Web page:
NATOSource|Daily News of the World's Most Powerful Alliance

August 3, 2016
Turkey's President Recep Tayyip Erdogan May 28, 2010
From Tulay Karadeniz and Humeyra Pamuk, Reuters:  President Tayyip Erdogan condemned Western countries on Friday [July 29]  for failing to show solidarity with Turkey over the recent failed coup, saying those who worried over the fate of coup supporters instead of Turkish democracy could not be friends of Ankara.

Erdogan also rejected Western criticism of purges under way in Turkey's military and other state institutions which saw more than 60,000 people detained, removed or suspended over suspected links with the coup attempt, suggesting some in the United States were on the side of the plotters.
"The attitude of many countries and their officials over the coup attempt in Turkey is shameful in the name of democracy," Erdogan told hundreds of supporters at the presidential palace in the Turkish capital.
"Any country and any leader who does not worry about the life of Turkish people and our democracy as much as they worry about the fate of coupists are not our friends," said Erdogan, who narrowly escaped capture and perhaps death on the night of the coup....
The head of U.S. Central Command, General Joseph Votel, said he believed some of the military figures whom the United States had worked with were in jail. Votel's comments drew condemnation from Erdogan.
"Instead of thanking this country which repelled a coup attempt, you take the side of the coup plotters. The putschist is in your country already," Erdogan said, referring to Gulen, who denied any involvement in the coup attempt.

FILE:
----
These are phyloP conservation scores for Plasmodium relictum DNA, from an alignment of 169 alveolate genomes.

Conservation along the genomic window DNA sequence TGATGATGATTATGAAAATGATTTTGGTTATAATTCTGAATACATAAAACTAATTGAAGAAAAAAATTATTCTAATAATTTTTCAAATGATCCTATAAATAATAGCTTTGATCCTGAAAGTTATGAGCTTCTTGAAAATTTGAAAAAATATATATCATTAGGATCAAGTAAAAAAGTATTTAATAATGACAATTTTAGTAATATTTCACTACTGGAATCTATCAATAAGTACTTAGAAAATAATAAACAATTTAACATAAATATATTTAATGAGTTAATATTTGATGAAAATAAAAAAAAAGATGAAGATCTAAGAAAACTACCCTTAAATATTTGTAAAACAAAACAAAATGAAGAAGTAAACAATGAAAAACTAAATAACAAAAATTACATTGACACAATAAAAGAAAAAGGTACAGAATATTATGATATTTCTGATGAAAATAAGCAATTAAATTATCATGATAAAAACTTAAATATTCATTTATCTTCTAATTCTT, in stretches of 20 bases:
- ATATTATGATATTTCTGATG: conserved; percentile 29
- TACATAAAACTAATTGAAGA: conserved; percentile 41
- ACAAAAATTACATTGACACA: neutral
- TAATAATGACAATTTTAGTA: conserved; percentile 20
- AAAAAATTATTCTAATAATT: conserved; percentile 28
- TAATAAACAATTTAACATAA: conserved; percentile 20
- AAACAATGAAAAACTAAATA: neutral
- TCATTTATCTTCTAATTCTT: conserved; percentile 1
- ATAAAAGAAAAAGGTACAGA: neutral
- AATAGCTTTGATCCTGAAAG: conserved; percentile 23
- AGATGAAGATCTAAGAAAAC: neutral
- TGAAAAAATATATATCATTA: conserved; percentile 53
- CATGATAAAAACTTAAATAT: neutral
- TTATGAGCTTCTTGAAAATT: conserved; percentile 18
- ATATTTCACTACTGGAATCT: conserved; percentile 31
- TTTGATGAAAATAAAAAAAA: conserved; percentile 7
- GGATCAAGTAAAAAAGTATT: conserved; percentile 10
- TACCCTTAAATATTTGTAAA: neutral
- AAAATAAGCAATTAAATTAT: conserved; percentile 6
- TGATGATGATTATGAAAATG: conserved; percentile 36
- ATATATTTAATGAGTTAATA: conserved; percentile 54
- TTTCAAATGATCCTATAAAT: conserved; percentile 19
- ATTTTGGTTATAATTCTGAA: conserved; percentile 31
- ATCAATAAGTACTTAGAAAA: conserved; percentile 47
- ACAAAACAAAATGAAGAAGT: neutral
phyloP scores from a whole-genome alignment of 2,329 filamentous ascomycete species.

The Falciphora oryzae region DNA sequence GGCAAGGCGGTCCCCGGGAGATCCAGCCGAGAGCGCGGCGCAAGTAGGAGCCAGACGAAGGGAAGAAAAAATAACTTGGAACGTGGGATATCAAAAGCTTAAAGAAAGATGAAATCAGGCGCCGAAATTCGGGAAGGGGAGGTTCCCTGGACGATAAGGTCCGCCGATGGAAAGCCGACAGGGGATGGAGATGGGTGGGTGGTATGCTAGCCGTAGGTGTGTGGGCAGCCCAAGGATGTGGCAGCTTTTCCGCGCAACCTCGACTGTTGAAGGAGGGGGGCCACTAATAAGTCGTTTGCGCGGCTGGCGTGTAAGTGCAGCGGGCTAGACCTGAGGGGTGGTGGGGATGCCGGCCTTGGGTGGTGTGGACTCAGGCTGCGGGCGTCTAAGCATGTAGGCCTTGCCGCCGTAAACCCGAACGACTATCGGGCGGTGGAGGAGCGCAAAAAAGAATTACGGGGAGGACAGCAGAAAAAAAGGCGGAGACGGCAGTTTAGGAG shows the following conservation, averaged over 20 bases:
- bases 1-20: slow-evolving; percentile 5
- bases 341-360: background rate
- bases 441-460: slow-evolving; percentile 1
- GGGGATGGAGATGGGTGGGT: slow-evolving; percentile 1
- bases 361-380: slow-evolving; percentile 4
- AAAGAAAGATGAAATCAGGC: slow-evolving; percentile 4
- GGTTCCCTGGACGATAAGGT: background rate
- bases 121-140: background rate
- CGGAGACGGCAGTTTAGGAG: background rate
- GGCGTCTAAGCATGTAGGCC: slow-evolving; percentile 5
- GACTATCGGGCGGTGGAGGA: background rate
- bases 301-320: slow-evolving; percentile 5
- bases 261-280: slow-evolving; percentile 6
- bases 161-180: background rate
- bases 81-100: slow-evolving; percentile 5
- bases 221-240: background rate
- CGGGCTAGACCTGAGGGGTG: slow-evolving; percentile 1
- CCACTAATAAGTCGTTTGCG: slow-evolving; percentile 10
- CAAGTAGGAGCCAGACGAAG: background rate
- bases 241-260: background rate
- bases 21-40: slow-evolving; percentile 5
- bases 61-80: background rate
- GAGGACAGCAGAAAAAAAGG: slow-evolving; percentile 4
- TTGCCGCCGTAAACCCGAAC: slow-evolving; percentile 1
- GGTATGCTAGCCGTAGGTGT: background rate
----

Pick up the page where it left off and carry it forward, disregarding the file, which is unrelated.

From Ece Toksabay and Nick Tattersall, Reuters [August 2]:  "I'm calling on the United States: what kind of strategic partners are we, that you can still host someone whose extradition I have asked for?" Erdogan said in a speech to local representatives of multinational firms operating in Turkey.
"This coup attempt has actors inside Turkey, but its script was written outside. Unfortunately the West is supporting terrorism and stands by coup plotters," he said in comments which were met with applause, and broadcast live....
Erdogan has issued two decrees dismissing around 3,000 members of NATO's second-biggest armed forces since the coup, including more than 40 percent of generals. He has also shut down military high schools and brought force commanders under tighter government control....
Erdogan also pledged to strengthen Turkey's intelligence agencies and flush out the influence of Gulen, whose grip on the security apparatus he blamed for the lack of intelligence in the run-up to the coup. The MIT intelligence agency has already suspended 100 staff and Erdogan has suggested bringing it under the control of the presidency.
From Suzan Fraser and Elana Becatoros, AP:  A Turkish lawyer has filed a criminal complaint against two top U.S. generals, accusing them of involvement in the July 15 coup attempt by members of the Turkish military.
The complaint, which has to be accepted by Turkish prosecutors before any action is taken, was filed Tuesday and names Gen. Joseph Dunford, the chairman of the U.S. Joint Chiefs of Staff; Gen. Joseph Votel, the top U.S. commander for the Middle East, and U.S. National Intelligence Director James Clapper. It alleges that the American officials conspired with a faction of the Turkish military at Turkey's Incirlik Air Base, a key hub for U.S. military air operations against the Islamic State group in nearby Iraq and Syria....
Turkish President Recep Tayyip Erdogan has launched a widespread crackdown that has included the arrest of top Turkish military officials and thousands of civilians. He recently told Votel to "know your place" after Votel expressed concern that the post-coup crackdown may affect the fight against ISIS.

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